Megan built a site for Emily around 1998- not a retail site, just a way to share the art and allow others find a message in the images. As fate would have it, one fan of the site was a family friend who owned a printing company. The friend thought Emily’s images would be perfect for cards to use as a fundraiser for her church youth group. Of course, Emily was happy to help! As soon as other friends saw the samples, gratefulimages was technically born.
Note cards, primarily blank for your own message, were how it all got started and are still the cornerstone of the business.
Megan had been living in the Montrose before she moved back home to become her mom’s Creative Director. Being a strong art community, it was the first place they considered for gratefulimages’ new home. However, as a Christian company, there was concern that they wouldn’t be as accepted as they would like.
Megan’s father had always been fascinated by The Heights- its history and sense of community. I thought it was such a testimony to the neighborhood that, although The Heights isn’t what most would consider a “Christian” stronghold, the family saw an acceptance of all kinds of people here. This feeling that everyone is welcome, coupled with a strong community of artists, made The Heights perfect for them.
One day on a routine trip to their digital imaging group, located in The Heights, Megan had to run in to a then-Compass Bank. The former Heights Savings and Loan was only a temporary shelter while Compass was renovating a new building. As Megan did her banking, Emily realized the building would eventually be vacant. This was it, she thought- the space that would be their studio and store front. They purchased the building from Compass and gutted it. In true Heights fashion, they repurposed a lot of materials from the building. Old doors and banking furniture got new life and a bit of history was saved for the rest of us. Gratefulimages moved in and officially became a Heights small business in February 2006. They kicked off life in The Heights right, with a Valentine’s Day party which has become an annual event (you’ll find it listed on Heights Happenings next February, I’m sure).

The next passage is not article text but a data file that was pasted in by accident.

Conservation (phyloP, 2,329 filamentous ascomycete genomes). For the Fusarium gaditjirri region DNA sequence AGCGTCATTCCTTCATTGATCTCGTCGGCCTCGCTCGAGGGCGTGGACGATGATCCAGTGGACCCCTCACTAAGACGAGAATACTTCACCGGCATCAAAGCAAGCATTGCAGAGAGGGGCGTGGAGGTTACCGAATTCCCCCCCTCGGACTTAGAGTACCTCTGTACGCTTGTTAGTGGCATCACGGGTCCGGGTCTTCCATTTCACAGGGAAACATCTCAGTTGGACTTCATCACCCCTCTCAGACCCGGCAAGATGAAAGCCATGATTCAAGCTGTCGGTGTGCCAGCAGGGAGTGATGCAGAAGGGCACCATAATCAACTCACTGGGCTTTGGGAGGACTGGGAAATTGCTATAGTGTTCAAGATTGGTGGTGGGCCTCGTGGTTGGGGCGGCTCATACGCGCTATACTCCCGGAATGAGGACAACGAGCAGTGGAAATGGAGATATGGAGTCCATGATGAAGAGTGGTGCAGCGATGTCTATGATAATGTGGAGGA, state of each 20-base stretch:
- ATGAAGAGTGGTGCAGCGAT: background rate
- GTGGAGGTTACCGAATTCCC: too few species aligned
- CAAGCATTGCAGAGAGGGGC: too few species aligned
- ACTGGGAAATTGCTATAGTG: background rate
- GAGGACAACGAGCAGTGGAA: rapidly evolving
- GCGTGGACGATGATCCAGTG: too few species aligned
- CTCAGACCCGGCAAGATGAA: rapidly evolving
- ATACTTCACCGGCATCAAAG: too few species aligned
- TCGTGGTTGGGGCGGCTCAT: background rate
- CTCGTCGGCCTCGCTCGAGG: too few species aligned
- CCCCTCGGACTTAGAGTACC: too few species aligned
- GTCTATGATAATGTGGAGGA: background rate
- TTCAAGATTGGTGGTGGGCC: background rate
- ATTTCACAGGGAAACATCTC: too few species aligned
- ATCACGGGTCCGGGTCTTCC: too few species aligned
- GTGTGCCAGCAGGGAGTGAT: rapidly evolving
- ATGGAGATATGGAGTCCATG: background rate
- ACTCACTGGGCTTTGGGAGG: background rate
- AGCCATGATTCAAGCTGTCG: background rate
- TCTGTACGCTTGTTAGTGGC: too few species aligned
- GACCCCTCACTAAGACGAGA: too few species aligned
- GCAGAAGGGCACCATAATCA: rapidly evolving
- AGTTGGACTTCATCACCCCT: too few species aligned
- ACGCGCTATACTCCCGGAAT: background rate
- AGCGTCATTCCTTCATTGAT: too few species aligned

Emily paints in the well lit northeast corner of the building, facing Yale
Sheri hard at work! Megan says you can take this scene and scale it down to household size and you get a picture of what Emily's living room looked like in the starting phases of the company!I think “business” is probably different when you are a company with a heartfelt mission. It was nothing that Megan said explicitly, but I almost get the feeling that gratefulimages is successful in spite of itself. Emily didn’t set out for profit when she asked Megan to create that website. She feels that people are connected to God through her paintings and, as a Christian, wanted to share that. I think that when you put your heart in the right place (and this doesn’t have to be rooted in religious faith, either, since goodness comes in many forms, from many places) good things will happen. When you don’t have a singular focus on the bottom line, you can accept whatever result. They started by letting someone else use art for a fundraiser and now they are hugely successful, with a new licensing agreement and more exposure than they ever anticipated.
Fruits of her labor: The Sure Grace Collection will be available in gift shops all over the place! Way to put a Heights business on the map, guys! If you want to buy locally, fabulous Bliss on 19th will be carrying some of the ceramics.
gratefulimages also sells onsies for the wee ones and keeps photos they've been sent on the fridge